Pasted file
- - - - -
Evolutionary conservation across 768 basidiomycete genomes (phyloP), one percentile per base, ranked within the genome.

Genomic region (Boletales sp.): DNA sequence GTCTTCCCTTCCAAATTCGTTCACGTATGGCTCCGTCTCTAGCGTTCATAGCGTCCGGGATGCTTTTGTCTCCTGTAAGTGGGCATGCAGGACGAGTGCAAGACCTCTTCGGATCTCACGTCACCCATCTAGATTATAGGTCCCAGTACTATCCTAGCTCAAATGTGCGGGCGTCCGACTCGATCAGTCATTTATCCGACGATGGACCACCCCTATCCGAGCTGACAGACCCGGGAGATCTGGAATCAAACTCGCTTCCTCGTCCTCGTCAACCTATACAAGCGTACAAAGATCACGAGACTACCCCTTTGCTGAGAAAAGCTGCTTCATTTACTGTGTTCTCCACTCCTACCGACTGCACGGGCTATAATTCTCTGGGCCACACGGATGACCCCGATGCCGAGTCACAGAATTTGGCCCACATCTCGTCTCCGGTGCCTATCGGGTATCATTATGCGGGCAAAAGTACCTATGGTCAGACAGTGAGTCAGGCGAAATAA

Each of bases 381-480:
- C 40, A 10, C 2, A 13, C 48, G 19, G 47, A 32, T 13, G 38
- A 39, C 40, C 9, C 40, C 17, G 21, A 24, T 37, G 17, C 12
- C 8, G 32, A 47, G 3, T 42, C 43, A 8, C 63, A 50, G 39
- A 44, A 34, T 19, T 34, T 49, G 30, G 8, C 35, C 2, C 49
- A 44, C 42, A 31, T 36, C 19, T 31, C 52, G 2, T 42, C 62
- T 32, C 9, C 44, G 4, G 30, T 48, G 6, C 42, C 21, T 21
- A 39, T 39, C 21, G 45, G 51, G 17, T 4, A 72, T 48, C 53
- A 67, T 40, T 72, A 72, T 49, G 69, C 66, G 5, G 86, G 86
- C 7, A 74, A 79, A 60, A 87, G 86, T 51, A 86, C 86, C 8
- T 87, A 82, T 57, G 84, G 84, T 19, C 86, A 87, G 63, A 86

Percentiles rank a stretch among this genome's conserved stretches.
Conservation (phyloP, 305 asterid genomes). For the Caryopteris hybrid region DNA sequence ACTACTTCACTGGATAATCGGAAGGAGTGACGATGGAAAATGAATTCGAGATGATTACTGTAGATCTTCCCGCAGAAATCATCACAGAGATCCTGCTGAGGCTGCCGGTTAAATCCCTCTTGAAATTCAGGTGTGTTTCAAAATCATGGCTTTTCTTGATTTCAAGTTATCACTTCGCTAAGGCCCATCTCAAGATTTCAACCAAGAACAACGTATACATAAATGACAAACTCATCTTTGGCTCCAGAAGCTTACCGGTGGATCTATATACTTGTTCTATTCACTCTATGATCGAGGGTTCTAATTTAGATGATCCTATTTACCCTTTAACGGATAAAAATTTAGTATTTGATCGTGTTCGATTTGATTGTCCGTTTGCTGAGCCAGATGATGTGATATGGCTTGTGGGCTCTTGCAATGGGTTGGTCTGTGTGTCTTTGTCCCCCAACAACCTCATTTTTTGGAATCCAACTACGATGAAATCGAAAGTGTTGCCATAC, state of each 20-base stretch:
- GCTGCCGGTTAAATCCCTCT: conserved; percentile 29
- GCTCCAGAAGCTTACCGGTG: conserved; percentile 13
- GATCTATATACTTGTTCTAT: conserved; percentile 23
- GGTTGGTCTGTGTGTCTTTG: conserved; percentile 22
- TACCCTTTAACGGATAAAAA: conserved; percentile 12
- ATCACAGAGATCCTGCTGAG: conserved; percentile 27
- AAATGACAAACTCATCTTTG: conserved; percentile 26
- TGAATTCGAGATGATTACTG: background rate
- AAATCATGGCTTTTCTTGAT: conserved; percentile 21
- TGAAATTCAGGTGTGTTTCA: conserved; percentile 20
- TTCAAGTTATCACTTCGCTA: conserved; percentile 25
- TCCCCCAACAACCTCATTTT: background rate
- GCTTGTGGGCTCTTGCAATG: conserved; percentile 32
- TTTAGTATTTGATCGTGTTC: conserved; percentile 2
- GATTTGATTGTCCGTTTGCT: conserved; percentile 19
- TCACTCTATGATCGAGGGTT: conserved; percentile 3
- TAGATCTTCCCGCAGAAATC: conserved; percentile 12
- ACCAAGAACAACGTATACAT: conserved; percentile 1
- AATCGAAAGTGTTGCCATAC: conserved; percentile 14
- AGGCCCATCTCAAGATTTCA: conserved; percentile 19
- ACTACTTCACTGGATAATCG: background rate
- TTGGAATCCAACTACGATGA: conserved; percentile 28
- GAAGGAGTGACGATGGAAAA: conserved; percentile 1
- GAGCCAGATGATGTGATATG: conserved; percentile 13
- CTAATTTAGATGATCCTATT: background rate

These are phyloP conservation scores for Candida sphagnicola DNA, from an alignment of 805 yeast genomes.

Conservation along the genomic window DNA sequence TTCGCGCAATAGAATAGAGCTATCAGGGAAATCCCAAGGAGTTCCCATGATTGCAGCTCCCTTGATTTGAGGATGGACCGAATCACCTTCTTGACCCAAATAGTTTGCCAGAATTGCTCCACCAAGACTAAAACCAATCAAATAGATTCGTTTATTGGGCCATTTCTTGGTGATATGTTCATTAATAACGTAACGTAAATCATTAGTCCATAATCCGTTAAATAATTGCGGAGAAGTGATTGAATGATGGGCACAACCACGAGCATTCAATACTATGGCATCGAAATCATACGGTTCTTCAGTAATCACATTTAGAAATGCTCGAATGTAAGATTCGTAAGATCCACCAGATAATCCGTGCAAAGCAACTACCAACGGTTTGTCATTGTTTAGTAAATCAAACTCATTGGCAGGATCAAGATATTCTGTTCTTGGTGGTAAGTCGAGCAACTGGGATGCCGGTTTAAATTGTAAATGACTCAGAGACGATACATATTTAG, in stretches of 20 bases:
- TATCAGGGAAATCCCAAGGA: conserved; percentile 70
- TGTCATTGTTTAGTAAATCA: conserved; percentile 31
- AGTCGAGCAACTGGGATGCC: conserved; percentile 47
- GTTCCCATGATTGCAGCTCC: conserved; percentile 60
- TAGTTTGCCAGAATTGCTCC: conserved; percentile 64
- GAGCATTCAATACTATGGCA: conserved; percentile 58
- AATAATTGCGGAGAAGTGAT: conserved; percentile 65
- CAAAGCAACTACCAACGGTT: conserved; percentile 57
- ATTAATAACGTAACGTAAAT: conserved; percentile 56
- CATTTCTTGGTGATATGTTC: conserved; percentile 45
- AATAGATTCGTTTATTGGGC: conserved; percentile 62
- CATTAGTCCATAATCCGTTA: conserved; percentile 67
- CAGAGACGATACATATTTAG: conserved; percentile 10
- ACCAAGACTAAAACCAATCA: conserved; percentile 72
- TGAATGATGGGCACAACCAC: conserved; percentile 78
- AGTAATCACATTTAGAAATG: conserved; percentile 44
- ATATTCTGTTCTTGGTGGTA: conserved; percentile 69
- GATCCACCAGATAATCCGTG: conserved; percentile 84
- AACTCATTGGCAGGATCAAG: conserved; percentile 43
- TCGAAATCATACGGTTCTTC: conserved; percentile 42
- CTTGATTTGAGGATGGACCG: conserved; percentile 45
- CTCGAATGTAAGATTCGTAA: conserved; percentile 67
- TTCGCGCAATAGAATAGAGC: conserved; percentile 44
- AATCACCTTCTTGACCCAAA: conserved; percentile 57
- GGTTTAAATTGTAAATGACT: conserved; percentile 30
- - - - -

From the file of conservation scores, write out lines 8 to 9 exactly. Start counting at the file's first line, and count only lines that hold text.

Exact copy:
- A 44, C 42, A 31, T 36, C 19, T 31, C 52, G 2, T 42, C 62
- T 32, C 9, C 44, G 4, G 30, T 48, G 6, C 42, C 21, T 21